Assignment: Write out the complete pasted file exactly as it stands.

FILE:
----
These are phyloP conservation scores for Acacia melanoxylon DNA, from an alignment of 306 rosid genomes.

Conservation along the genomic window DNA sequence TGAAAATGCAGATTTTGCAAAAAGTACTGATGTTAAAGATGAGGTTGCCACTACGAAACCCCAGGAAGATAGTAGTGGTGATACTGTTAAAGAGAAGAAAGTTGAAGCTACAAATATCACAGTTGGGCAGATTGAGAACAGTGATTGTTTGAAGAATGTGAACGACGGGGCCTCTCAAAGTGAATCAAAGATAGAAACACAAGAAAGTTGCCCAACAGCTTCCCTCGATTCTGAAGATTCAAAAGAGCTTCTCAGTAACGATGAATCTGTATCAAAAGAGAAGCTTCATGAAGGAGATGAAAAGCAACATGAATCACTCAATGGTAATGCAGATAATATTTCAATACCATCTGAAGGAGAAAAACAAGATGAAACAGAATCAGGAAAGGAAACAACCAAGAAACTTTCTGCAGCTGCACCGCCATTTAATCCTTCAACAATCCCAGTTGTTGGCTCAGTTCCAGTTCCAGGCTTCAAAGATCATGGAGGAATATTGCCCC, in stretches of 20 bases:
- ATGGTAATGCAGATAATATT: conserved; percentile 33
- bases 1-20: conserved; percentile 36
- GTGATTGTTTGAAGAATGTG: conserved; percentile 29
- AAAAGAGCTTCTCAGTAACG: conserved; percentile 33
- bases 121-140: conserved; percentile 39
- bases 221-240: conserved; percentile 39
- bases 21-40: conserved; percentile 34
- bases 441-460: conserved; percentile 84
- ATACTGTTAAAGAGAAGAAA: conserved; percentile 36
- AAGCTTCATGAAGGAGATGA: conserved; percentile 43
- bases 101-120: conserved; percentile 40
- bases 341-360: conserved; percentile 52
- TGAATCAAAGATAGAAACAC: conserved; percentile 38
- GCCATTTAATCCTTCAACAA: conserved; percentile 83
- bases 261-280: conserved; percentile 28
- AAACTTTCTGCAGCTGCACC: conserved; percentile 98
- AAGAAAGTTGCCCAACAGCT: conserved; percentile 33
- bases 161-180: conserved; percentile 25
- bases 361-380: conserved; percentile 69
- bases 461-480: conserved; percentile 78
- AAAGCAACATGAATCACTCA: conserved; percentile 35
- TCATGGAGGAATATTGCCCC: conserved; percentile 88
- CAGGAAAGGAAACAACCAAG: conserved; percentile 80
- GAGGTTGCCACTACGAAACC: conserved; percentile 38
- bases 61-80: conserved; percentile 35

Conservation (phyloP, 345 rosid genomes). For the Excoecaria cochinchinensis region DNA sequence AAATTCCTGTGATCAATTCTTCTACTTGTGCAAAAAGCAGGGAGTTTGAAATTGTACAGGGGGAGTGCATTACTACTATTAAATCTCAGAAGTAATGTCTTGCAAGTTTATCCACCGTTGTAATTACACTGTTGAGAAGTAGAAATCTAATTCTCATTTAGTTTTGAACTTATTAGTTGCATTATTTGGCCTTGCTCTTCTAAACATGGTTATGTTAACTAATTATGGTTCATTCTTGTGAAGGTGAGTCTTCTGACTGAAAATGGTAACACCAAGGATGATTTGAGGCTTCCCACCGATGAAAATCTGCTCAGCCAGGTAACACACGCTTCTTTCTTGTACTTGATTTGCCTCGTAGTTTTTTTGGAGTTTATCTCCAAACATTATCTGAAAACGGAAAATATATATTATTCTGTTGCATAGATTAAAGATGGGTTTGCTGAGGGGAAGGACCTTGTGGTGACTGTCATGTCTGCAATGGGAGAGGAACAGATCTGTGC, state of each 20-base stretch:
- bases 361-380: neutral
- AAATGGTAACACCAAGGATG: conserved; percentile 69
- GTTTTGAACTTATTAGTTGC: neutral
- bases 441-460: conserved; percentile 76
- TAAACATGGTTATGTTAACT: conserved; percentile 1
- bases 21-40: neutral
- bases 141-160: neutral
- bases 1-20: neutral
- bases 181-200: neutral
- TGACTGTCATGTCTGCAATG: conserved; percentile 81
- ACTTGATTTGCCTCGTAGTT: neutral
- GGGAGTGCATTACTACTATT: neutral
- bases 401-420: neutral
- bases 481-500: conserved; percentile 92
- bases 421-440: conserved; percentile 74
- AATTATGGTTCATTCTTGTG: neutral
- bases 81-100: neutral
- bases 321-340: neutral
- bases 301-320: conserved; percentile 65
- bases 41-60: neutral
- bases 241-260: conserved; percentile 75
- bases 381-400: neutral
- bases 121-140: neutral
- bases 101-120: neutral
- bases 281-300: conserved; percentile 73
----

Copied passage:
These are phyloP conservation scores for Acacia melanoxylon DNA, from an alignment of 306 rosid genomes.

Conservation along the genomic window DNA sequence TGAAAATGCAGATTTTGCAAAAAGTACTGATGTTAAAGATGAGGTTGCCACTACGAAACCCCAGGAAGATAGTAGTGGTGATACTGTTAAAGAGAAGAAAGTTGAAGCTACAAATATCACAGTTGGGCAGATTGAGAACAGTGATTGTTTGAAGAATGTGAACGACGGGGCCTCTCAAAGTGAATCAAAGATAGAAACACAAGAAAGTTGCCCAACAGCTTCCCTCGATTCTGAAGATTCAAAAGAGCTTCTCAGTAACGATGAATCTGTATCAAAAGAGAAGCTTCATGAAGGAGATGAAAAGCAACATGAATCACTCAATGGTAATGCAGATAATATTTCAATACCATCTGAAGGAGAAAAACAAGATGAAACAGAATCAGGAAAGGAAACAACCAAGAAACTTTCTGCAGCTGCACCGCCATTTAATCCTTCAACAATCCCAGTTGTTGGCTCAGTTCCAGTTCCAGGCTTCAAAGATCATGGAGGAATATTGCCCC, in stretches of 20 bases:
- ATGGTAATGCAGATAATATT: conserved; percentile 33
- bases 1-20: conserved; percentile 36
- GTGATTGTTTGAAGAATGTG: conserved; percentile 29
- AAAAGAGCTTCTCAGTAACG: conserved; percentile 33
- bases 121-140: conserved; percentile 39
- bases 221-240: conserved; percentile 39
- bases 21-40: conserved; percentile 34
- bases 441-460: conserved; percentile 84
- ATACTGTTAAAGAGAAGAAA: conserved; percentile 36
- AAGCTTCATGAAGGAGATGA: conserved; percentile 43
- bases 101-120: conserved; percentile 40
- bases 341-360: conserved; percentile 52
- TGAATCAAAGATAGAAACAC: conserved; percentile 38
- GCCATTTAATCCTTCAACAA: conserved; percentile 83
- bases 261-280: conserved; percentile 28
- AAACTTTCTGCAGCTGCACC: conserved; percentile 98
- AAGAAAGTTGCCCAACAGCT: conserved; percentile 33
- bases 161-180: conserved; percentile 25
- bases 361-380: conserved; percentile 69
- bases 461-480: conserved; percentile 78
- AAAGCAACATGAATCACTCA: conserved; percentile 35
- TCATGGAGGAATATTGCCCC: conserved; percentile 88
- CAGGAAAGGAAACAACCAAG: conserved; percentile 80
- GAGGTTGCCACTACGAAACC: conserved; percentile 38
- bases 61-80: conserved; percentile 35

Conservation (phyloP, 345 rosid genomes). For the Excoecaria cochinchinensis region DNA sequence AAATTCCTGTGATCAATTCTTCTACTTGTGCAAAAAGCAGGGAGTTTGAAATTGTACAGGGGGAGTGCATTACTACTATTAAATCTCAGAAGTAATGTCTTGCAAGTTTATCCACCGTTGTAATTACACTGTTGAGAAGTAGAAATCTAATTCTCATTTAGTTTTGAACTTATTAGTTGCATTATTTGGCCTTGCTCTTCTAAACATGGTTATGTTAACTAATTATGGTTCATTCTTGTGAAGGTGAGTCTTCTGACTGAAAATGGTAACACCAAGGATGATTTGAGGCTTCCCACCGATGAAAATCTGCTCAGCCAGGTAACACACGCTTCTTTCTTGTACTTGATTTGCCTCGTAGTTTTTTTGGAGTTTATCTCCAAACATTATCTGAAAACGGAAAATATATATTATTCTGTTGCATAGATTAAAGATGGGTTTGCTGAGGGGAAGGACCTTGTGGTGACTGTCATGTCTGCAATGGGAGAGGAACAGATCTGTGC, state of each 20-base stretch:
- bases 361-380: neutral
- AAATGGTAACACCAAGGATG: conserved; percentile 69
- GTTTTGAACTTATTAGTTGC: neutral
- bases 441-460: conserved; percentile 76
- TAAACATGGTTATGTTAACT: conserved; percentile 1
- bases 21-40: neutral
- bases 141-160: neutral
- bases 1-20: neutral
- bases 181-200: neutral
- TGACTGTCATGTCTGCAATG: conserved; percentile 81
- ACTTGATTTGCCTCGTAGTT: neutral
- GGGAGTGCATTACTACTATT: neutral
- bases 401-420: neutral
- bases 481-500: conserved; percentile 92
- bases 421-440: conserved; percentile 74
- AATTATGGTTCATTCTTGTG: neutral
- bases 81-100: neutral
- bases 321-340: neutral
- bases 301-320: conserved; percentile 65
- bases 41-60: neutral
- bases 241-260: conserved; percentile 75
- bases 381-400: neutral
- bases 121-140: neutral
- bases 101-120: neutral
- bases 281-300: conserved; percentile 73